In the latest blow to press freedom, the Jammu & Kashmir government sealed—without notice or comment—the office of a prominent 66-year-old newspaper, 15 days after its editor, a government critic, was evicted from her government-allotted home and four days after it verbally ordered a news agency to vacate its office.
Srinagar: In the latest blow to press freedom and what appears to be an attempt to establish a new normal, the Jammu & Kashmir (J&K) government sealed the office of the 66-year-old newspaper Kashmir Times here on 19 October without notifying its editor Anuradha Bhasin.
The eviction comes 15 days after Bhasin was evicted from her government-allotted home in Jammu and four days after a prominent news agency was verbally asked to vacate its Srinagar office.
“This is an attempt to silence me because I have been criticising the government and its decision(s),” Bhasin, 52, told Article 14, referring to the 5 August 2019 abrogation of Article 370 of the Constitution and a June 2020 New Media Policy with vague, undefined threats against fake news, reportage against ‘India’s integrity’ and ‘public decency’ and security checks for reporters.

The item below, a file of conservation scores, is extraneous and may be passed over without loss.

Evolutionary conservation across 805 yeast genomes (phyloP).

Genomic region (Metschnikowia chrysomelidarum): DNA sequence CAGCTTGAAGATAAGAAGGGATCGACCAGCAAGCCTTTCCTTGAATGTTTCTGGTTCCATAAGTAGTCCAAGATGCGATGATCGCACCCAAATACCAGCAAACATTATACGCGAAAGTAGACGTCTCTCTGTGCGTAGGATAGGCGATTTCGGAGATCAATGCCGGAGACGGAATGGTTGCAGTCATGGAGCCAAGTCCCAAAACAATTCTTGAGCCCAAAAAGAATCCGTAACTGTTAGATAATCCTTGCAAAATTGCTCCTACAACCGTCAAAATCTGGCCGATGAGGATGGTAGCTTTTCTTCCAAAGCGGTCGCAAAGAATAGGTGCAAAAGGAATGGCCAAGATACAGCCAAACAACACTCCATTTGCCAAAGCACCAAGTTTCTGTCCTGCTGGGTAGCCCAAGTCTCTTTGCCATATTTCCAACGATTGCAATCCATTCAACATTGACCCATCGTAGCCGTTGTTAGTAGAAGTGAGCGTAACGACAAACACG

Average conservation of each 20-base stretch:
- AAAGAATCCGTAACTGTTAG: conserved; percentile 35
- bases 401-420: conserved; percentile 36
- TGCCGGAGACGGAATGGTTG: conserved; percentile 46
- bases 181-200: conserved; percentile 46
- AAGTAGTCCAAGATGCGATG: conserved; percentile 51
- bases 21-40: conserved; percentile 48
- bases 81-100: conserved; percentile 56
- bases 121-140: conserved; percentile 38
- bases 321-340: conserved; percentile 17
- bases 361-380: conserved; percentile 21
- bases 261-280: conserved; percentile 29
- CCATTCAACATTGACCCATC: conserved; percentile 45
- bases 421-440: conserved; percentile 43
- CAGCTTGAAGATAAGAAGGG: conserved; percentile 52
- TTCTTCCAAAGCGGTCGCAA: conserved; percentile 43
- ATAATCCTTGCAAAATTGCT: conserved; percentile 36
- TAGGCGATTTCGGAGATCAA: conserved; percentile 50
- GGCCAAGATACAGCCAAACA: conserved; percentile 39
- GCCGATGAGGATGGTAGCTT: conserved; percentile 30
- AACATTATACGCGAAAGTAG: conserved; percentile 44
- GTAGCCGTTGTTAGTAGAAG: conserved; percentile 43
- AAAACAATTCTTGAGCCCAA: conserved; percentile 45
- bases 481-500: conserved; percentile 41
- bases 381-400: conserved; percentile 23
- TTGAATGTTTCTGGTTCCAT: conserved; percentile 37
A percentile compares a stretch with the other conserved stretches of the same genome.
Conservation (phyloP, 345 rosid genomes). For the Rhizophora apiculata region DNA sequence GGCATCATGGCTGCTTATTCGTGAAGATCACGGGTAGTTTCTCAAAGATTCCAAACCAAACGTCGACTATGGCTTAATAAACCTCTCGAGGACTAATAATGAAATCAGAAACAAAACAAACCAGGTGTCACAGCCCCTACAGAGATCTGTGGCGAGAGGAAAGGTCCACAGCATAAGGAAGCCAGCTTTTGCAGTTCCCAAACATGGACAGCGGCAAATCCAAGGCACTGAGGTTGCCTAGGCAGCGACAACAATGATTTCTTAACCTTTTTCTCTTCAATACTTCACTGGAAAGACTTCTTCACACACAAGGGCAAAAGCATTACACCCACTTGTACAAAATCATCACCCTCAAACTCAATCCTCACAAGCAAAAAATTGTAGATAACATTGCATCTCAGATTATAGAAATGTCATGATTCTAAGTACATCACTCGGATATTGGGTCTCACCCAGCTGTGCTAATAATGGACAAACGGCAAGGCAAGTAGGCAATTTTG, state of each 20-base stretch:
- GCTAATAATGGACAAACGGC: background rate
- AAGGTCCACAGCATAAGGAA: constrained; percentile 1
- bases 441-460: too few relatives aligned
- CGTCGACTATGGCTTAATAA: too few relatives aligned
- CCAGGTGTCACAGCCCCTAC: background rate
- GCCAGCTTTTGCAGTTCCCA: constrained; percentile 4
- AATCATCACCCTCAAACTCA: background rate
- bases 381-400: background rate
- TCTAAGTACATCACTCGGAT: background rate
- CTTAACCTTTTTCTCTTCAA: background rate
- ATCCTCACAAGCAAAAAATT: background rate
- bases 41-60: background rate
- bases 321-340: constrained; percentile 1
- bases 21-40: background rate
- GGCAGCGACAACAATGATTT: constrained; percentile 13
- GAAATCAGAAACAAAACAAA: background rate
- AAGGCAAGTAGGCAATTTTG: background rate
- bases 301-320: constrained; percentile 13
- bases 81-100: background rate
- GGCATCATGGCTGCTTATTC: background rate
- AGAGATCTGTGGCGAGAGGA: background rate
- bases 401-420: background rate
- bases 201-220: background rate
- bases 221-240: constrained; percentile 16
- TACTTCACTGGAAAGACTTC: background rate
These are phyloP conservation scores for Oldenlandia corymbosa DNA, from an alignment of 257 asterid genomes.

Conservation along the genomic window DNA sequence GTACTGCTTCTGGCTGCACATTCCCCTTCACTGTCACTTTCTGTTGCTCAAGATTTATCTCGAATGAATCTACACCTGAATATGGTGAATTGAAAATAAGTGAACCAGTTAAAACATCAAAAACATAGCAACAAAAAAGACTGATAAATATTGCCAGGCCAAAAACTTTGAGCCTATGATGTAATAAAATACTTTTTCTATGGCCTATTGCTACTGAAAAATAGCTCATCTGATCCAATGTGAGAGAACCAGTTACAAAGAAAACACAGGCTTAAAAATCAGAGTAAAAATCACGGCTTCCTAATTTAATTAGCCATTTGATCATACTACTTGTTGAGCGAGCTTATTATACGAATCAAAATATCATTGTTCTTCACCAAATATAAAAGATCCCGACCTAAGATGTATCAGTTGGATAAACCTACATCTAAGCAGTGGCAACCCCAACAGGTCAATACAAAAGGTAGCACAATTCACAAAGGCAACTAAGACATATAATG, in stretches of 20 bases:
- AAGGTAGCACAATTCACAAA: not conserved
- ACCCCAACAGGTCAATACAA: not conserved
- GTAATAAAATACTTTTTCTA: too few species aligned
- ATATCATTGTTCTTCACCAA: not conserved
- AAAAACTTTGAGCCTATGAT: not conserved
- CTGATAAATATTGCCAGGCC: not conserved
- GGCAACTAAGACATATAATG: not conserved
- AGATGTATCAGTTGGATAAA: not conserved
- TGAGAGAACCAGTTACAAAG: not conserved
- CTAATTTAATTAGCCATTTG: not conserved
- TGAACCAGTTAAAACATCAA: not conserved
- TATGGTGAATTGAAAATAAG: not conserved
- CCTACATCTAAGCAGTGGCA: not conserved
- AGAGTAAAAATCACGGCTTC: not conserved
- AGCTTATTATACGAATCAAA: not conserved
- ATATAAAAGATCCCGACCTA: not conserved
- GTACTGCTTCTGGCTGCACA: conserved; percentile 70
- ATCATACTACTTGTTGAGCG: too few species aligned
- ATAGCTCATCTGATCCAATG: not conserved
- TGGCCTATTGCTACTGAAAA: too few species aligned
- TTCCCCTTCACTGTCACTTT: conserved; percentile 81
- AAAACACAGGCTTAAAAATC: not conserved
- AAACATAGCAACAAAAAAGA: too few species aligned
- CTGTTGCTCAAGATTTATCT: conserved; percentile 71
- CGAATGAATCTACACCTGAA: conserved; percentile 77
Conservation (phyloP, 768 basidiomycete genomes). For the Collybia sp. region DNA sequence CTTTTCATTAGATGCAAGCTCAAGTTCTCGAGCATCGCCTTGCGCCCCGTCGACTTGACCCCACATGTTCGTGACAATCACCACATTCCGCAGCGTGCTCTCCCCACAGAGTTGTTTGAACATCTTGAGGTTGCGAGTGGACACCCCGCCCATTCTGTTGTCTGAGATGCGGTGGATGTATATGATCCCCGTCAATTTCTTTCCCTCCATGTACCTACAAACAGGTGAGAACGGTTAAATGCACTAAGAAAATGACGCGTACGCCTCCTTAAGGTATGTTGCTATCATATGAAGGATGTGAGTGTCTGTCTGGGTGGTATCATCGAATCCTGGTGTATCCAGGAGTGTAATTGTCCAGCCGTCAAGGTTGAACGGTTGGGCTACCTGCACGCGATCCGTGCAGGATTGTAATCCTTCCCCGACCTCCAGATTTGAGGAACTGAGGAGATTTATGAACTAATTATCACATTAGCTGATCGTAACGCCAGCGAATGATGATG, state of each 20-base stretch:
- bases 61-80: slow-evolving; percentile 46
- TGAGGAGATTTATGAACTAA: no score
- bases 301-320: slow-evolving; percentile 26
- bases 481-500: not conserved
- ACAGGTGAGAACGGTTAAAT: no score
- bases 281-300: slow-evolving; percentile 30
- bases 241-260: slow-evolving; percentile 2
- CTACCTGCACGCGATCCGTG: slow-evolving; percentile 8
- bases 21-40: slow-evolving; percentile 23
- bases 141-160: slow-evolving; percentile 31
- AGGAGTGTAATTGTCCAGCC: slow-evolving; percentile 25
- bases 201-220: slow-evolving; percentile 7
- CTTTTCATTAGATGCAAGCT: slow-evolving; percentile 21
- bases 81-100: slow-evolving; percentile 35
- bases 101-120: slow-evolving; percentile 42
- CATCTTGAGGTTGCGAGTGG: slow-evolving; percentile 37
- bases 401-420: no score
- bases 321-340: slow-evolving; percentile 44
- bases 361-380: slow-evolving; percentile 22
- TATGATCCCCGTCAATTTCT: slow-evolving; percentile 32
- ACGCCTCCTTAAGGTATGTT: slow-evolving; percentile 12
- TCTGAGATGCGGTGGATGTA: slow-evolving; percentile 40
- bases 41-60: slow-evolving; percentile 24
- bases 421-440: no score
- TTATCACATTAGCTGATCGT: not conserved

With Ghulam Nabi Azad, the leader of the Congress party in the Rajya Sabha, Bhasin also challenged the legality of a J&K communications shutdown in the Supreme Court in August 2019, after which government advertisements to the paper ceased.
India was ranked 142 of 180 countries in the 2020 global Press Freedom Index, which the advocacy Reporters Without Borders said was “heavily affected by the situation in Kashmir”.
“It is the residential quarter of late Ved Bhasin saab that has been locked, since he died a couple of years ago,” said an official of the estates department, speaking on condition of anonymity since he is not authorised to speak to the media.